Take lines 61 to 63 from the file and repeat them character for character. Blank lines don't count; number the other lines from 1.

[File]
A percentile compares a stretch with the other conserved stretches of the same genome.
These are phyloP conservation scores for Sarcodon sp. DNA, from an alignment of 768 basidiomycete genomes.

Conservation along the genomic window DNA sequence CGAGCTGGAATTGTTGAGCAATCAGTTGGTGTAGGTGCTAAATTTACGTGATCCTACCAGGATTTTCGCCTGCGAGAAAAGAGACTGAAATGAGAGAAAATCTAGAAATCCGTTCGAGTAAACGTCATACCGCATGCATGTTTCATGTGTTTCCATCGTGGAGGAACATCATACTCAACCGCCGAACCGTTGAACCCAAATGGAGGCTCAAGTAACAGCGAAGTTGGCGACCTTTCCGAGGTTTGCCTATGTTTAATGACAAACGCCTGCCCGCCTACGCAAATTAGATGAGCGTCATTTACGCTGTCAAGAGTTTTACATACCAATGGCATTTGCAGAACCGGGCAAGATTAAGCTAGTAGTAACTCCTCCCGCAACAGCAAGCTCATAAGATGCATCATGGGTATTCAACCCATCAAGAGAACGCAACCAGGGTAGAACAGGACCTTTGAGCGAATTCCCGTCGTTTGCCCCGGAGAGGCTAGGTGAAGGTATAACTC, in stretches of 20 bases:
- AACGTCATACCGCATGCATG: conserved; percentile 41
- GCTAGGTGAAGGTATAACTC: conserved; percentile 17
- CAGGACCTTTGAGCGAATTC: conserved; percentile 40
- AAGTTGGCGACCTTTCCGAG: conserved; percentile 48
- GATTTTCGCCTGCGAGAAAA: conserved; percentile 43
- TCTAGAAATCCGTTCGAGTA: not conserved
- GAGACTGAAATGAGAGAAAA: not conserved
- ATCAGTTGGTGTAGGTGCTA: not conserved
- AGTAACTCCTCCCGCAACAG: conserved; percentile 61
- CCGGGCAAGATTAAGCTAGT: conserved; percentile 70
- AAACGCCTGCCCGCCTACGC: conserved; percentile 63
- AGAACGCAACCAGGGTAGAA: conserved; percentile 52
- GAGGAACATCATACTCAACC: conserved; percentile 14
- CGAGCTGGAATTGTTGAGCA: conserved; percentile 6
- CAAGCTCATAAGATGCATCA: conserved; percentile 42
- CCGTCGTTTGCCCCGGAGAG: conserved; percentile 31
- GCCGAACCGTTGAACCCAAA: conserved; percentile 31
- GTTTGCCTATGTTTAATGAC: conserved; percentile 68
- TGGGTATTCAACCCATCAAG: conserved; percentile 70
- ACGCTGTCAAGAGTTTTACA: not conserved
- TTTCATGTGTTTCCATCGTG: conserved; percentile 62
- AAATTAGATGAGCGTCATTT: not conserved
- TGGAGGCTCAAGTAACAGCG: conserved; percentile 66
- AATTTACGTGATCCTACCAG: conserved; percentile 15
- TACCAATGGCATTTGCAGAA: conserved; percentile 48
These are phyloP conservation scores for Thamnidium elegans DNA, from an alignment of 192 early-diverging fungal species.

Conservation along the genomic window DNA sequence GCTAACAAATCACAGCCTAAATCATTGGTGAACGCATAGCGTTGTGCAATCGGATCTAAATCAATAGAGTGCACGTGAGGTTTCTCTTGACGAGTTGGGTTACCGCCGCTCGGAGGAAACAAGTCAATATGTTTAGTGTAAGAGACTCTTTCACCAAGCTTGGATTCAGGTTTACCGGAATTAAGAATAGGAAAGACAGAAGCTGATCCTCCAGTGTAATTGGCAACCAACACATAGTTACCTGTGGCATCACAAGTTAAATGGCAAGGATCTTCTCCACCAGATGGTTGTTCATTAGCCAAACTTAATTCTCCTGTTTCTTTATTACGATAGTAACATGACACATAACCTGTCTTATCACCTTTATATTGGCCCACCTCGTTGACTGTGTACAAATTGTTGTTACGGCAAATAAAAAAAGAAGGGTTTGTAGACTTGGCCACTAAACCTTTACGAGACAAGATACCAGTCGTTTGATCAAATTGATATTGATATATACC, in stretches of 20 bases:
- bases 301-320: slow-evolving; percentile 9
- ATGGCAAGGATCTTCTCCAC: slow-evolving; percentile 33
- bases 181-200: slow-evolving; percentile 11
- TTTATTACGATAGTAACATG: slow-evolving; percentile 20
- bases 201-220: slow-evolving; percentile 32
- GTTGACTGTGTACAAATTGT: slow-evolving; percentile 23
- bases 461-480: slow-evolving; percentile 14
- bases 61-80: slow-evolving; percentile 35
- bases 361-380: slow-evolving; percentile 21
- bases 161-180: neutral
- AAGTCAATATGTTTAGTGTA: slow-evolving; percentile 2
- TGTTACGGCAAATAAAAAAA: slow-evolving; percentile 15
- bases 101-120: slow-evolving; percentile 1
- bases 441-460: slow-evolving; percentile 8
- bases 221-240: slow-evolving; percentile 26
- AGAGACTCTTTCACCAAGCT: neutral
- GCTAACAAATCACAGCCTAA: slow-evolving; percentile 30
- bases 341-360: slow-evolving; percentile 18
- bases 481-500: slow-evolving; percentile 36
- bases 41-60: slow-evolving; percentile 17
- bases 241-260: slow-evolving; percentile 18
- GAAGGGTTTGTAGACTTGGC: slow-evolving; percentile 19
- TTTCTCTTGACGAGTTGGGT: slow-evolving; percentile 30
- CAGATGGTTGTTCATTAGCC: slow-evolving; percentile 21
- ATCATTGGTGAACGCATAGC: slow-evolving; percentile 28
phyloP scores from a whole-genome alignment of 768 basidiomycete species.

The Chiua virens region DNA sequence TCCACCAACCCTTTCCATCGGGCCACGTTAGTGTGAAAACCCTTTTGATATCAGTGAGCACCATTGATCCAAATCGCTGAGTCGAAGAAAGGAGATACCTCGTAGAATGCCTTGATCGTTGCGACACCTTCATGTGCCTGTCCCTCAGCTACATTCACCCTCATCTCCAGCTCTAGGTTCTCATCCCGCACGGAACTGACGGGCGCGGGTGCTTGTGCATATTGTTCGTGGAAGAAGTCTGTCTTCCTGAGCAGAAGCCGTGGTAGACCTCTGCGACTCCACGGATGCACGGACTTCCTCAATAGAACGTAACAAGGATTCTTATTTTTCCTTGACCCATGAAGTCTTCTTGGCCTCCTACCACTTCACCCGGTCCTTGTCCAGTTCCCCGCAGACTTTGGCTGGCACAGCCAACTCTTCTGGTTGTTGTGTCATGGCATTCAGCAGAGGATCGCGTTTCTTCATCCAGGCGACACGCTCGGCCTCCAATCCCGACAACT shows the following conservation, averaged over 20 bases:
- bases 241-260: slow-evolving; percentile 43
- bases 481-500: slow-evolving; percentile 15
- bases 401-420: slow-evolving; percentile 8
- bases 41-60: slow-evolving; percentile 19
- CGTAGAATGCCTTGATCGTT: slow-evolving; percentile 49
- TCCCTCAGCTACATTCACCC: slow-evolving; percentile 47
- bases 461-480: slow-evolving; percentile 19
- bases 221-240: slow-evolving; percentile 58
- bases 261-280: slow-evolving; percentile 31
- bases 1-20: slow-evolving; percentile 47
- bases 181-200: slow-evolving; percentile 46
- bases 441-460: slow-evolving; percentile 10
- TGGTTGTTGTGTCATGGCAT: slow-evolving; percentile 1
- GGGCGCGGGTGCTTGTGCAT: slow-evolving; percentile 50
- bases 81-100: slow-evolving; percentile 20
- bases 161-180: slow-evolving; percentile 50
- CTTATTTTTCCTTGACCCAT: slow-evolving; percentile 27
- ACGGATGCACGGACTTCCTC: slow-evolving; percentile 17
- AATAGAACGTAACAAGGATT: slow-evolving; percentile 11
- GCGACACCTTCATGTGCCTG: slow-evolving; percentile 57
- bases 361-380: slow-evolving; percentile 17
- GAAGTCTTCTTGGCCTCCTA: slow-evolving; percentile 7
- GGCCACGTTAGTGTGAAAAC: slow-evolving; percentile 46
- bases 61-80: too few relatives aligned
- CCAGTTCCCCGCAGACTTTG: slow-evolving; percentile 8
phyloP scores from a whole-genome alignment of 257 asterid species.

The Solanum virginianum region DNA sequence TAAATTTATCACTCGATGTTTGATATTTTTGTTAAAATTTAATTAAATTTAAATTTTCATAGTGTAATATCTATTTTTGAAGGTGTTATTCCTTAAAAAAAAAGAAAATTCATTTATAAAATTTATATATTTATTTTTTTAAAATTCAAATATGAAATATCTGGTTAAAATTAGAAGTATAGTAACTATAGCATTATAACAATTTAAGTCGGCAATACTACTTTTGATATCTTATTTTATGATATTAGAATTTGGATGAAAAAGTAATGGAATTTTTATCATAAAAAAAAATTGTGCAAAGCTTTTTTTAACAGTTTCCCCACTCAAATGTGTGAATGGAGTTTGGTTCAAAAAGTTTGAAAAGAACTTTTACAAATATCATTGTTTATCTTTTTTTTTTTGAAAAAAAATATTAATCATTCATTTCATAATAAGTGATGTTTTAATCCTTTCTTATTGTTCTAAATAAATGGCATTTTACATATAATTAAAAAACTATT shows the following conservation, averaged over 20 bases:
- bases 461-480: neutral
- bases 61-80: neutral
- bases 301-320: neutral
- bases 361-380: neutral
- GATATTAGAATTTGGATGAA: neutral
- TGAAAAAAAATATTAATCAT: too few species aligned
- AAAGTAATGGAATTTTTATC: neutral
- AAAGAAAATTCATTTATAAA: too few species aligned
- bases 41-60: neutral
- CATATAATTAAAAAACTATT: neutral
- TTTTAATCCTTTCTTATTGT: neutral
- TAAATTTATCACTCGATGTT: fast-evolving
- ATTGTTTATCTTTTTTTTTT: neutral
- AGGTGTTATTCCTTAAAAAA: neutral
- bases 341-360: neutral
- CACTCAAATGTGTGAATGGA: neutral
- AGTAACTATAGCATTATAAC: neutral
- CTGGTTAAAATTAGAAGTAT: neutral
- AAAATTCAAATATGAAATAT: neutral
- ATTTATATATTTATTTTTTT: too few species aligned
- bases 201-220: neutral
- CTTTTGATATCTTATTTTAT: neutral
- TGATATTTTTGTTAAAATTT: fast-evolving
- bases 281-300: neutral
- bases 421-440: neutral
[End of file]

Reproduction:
- bases 41-60: slow-evolving; percentile 19
- CGTAGAATGCCTTGATCGTT: slow-evolving; percentile 49
- TCCCTCAGCTACATTCACCC: slow-evolving; percentile 47